Free Coloring Books from World-Class Libraries & Museums: Download & Color Hundreds of Free Images

There are many roads to well­ness. Med­i­ta­tion, yoga, exer­cise, and healthy diet are all effec­tive ther­a­pies for bring­ing down stress lev­els. But we shouldn’t dis­count an activ­i­ty we once used to while hours away as chil­dren, and that adults by the mil­lions have tak­en to in recent years. Col­or­ing takes us out of our­selves, say experts like Doc­tor of Psy­chi­a­try Scott M. Bea, “it’s very much like a med­i­ta­tive exer­cise.” It relax­es our brain by focus­ing our atten­tion and push­ing dis­tract­ing and dis­turb­ing thoughts to the mar­gins. The low stakes make the activ­i­ty easy and plea­sur­able, qual­i­ties grown-ups don’t get to ascribe to most of what they spend their time doing.

Reduc­ing anx­i­ety is all well and good, but some art and his­to­ry lovers can’t accept just any old mass-mar­ket col­or­ing book. Luck­i­ly, a con­sor­tium of over a hun­dred muse­ums and libraries has giv­en these spe­cial cus­tomers a rea­son to stick with it. Since 2016, the annu­al #Col­or­Our­Col­lec­tions cam­paign, led by the New York Acad­e­my of Med­i­cine (NYAM), has made avail­able, for free, adult col­or­ing books. The range of images offers some­thing for every­one, from ear­ly mod­ern illus­tra­tions like the cat at the top, from Edward Topsell’s His­to­rie of Foure-Foot­ed Beast­es (1607)—courtesy of Trin­i­ty Hall Cam­bridge; to the poignant cov­er of The Suf­frag­ist, below, from July 1919, a month after U.S. women won the right to the vote (from the Hunt­ing­ton Library, Art Muse­um, and Botan­i­cal Gar­dens).

There are, unsur­pris­ing­ly, copi­ous illus­tra­tions of med­ical pro­ce­dures and anato­my, like that below from the Library at the Uni­ver­si­ty of Barcelona. There are vin­tage adver­tise­ments, “canoe-heavy con­tent” from a Cana­di­an muse­um, as Kather­ine Wu reports at Smith­son­ian, and war posters like that fur­ther down of Admi­ral Chester Nimitz ask­ing for “the stuff” to hit “the spot,” i.e. Tokyo –from the Pritzk­er Mil­i­tary Muse­um. “The only com­mon­al­i­ty shared by the thou­sands of prints and draw­ings avail­able on the NYAM web­site is their black-and-white appear­ance: The pages oth­er­wise span just about every taste and illus­tra­tive predilec­tion a col­or­ing con­nois­seur could con­jure.”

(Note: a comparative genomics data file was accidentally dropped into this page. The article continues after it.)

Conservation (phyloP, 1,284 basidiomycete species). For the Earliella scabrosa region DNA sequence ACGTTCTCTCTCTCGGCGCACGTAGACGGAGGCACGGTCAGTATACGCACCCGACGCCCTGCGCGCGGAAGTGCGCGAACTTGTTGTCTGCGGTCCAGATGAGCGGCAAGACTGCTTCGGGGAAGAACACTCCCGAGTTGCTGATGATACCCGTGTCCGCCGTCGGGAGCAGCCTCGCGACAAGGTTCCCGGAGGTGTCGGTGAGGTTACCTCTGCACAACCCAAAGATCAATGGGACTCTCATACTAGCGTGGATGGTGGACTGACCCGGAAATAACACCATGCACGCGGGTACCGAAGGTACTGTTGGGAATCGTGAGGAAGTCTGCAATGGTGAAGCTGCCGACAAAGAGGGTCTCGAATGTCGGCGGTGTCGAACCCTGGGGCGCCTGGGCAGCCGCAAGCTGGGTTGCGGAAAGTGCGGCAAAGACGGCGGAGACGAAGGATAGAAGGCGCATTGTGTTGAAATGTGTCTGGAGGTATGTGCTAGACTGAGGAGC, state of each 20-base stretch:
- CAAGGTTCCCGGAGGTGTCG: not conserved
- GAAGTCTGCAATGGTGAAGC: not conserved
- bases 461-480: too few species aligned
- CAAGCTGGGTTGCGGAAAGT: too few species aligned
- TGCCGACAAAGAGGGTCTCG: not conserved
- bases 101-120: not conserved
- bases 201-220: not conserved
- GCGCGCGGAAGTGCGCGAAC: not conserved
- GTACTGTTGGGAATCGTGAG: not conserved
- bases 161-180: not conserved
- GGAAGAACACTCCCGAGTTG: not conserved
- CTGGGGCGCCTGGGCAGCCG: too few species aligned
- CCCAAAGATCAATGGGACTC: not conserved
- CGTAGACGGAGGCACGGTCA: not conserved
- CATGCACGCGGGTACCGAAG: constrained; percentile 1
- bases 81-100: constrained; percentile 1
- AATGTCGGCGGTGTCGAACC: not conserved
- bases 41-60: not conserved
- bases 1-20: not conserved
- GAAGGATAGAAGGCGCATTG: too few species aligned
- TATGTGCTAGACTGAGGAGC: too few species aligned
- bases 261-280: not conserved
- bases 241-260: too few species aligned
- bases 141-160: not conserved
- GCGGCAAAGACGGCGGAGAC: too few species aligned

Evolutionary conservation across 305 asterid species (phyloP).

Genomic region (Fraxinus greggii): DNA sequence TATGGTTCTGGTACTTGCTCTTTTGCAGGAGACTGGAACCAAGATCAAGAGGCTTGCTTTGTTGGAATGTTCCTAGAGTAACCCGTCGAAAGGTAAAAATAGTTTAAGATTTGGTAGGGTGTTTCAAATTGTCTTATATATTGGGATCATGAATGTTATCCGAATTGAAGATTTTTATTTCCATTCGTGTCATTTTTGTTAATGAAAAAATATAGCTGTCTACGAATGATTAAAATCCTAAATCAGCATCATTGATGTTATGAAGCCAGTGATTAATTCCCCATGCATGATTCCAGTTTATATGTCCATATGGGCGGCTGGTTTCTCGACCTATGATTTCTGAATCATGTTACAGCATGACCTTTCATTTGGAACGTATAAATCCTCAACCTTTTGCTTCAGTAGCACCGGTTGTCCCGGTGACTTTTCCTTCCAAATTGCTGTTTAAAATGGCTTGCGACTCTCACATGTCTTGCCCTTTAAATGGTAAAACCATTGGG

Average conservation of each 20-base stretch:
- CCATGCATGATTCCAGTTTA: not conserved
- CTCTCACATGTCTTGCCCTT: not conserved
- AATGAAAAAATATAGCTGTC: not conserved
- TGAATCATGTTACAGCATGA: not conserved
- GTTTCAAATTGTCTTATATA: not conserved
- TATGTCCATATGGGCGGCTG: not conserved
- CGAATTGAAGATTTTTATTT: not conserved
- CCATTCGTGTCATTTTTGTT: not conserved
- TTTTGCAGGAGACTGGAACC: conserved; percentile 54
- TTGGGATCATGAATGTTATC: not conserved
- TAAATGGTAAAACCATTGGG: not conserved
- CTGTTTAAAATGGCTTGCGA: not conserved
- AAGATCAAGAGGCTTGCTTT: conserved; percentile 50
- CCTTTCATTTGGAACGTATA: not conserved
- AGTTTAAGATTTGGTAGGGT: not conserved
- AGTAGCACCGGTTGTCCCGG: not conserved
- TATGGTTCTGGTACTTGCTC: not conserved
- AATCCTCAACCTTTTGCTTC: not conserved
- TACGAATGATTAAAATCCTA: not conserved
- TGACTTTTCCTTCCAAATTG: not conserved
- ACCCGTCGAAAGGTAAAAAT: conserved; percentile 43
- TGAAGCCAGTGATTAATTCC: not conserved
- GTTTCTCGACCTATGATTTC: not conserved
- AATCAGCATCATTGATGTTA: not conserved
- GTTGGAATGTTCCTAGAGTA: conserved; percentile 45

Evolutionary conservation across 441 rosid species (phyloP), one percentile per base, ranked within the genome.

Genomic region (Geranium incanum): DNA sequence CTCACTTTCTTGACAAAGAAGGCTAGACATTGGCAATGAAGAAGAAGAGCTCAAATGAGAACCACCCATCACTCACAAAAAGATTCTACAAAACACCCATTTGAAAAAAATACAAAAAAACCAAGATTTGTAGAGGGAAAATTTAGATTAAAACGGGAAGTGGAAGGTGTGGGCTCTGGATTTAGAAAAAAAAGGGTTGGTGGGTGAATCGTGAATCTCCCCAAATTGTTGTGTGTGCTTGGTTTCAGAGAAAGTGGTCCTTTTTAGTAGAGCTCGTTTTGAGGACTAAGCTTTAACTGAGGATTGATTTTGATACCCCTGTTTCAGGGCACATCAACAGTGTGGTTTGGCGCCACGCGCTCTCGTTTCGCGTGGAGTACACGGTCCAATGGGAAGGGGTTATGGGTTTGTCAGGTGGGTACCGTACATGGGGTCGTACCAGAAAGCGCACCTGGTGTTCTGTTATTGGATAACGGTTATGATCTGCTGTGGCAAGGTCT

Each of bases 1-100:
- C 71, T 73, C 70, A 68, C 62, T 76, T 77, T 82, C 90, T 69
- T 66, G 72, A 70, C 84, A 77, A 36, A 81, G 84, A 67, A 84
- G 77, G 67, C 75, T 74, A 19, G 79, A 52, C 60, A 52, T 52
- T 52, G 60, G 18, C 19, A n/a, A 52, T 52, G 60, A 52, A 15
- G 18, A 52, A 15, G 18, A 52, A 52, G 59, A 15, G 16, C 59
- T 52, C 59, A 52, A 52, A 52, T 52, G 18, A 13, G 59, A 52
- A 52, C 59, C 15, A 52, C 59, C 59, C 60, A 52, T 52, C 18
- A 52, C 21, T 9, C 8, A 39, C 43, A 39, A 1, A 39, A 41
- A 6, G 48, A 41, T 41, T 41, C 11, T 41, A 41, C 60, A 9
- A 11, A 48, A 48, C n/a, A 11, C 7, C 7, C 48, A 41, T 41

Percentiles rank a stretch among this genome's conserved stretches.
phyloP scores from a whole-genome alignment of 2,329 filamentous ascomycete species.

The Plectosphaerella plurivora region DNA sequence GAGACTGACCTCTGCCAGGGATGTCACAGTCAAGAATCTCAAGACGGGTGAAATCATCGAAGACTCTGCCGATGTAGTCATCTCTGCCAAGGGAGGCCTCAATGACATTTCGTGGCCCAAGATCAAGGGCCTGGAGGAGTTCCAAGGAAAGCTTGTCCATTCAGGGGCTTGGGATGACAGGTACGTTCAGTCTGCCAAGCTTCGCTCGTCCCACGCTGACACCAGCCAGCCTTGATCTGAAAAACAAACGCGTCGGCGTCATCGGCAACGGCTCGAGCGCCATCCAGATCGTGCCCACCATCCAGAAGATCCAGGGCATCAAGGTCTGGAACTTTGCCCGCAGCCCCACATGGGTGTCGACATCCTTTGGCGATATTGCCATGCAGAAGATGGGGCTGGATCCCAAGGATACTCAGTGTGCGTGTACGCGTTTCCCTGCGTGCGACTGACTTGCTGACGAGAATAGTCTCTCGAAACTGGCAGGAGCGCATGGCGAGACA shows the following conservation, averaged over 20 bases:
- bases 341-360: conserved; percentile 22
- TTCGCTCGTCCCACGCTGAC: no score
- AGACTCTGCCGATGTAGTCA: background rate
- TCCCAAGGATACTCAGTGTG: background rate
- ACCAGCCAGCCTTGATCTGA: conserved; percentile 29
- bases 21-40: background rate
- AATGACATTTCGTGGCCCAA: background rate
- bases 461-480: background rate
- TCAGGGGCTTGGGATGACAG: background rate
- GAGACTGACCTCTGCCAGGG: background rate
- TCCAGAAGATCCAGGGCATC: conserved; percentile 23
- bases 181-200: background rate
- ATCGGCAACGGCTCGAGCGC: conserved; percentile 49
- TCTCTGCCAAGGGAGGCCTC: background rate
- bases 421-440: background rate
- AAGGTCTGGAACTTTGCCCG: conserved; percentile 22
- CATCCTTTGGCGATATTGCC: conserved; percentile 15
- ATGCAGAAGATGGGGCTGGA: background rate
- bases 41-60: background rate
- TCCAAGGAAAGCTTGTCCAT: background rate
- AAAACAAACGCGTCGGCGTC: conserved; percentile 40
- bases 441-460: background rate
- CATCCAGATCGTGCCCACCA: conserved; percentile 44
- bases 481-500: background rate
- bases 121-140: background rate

One Twit­ter fan point­ed out that the ini­tia­tive pro­vides “a great way to get to know some of the col­lec­tions held in libraries around the world.” Their enthu­si­asm is catch­ing. But note that few of the insti­tu­tions (see full col­lec­tion here) have uploaded a large quan­ti­ty of col­orable images. Most of the “col­or­ing books” con­sist of only a hand­ful of pages, some only one or two. Tak­en alto­geth­er, how­ev­er, the com­bined strength of one hun­dred insti­tu­tions, over four years (see pre­vi­ous years at the links below), adds up to many hun­dreds of pages of col­or­ing fun and relax­ation. If that’s your thing, start here. If you don’t know if it’s your thing, #Col­or­Our­Col­lec­tions is a free (minus the cost of print­er ink and paper), edu­ca­tion­al way to find out. Grab those crayons, oil pas­tels, col­ored pen­cils, etc. and calm down again the way you did when you were six years old.

Relat­ed Con­tent:  

Free Col­or­ing Books from World-Class Libraries & Muse­ums: The New York Pub­lic Library, Bodleian, Smith­son­ian & More

Free Col­or­ing Books from World-Class Libraries & Muse­ums: The Met, New York Pub­lic Library, Smith­son­ian & More

Down­load 150 Free Col­or­ing Books from Great Libraries, Muse­ums & Cul­tur­al Insti­tu­tions: The British Library, Smith­son­ian, Carnegie Hall & More

Down­load Free Col­or­ing Books from 113 Muse­ums

Josh Jones is a writer and musi­cian based in Durham, NC. Fol­low him at @jdmagness

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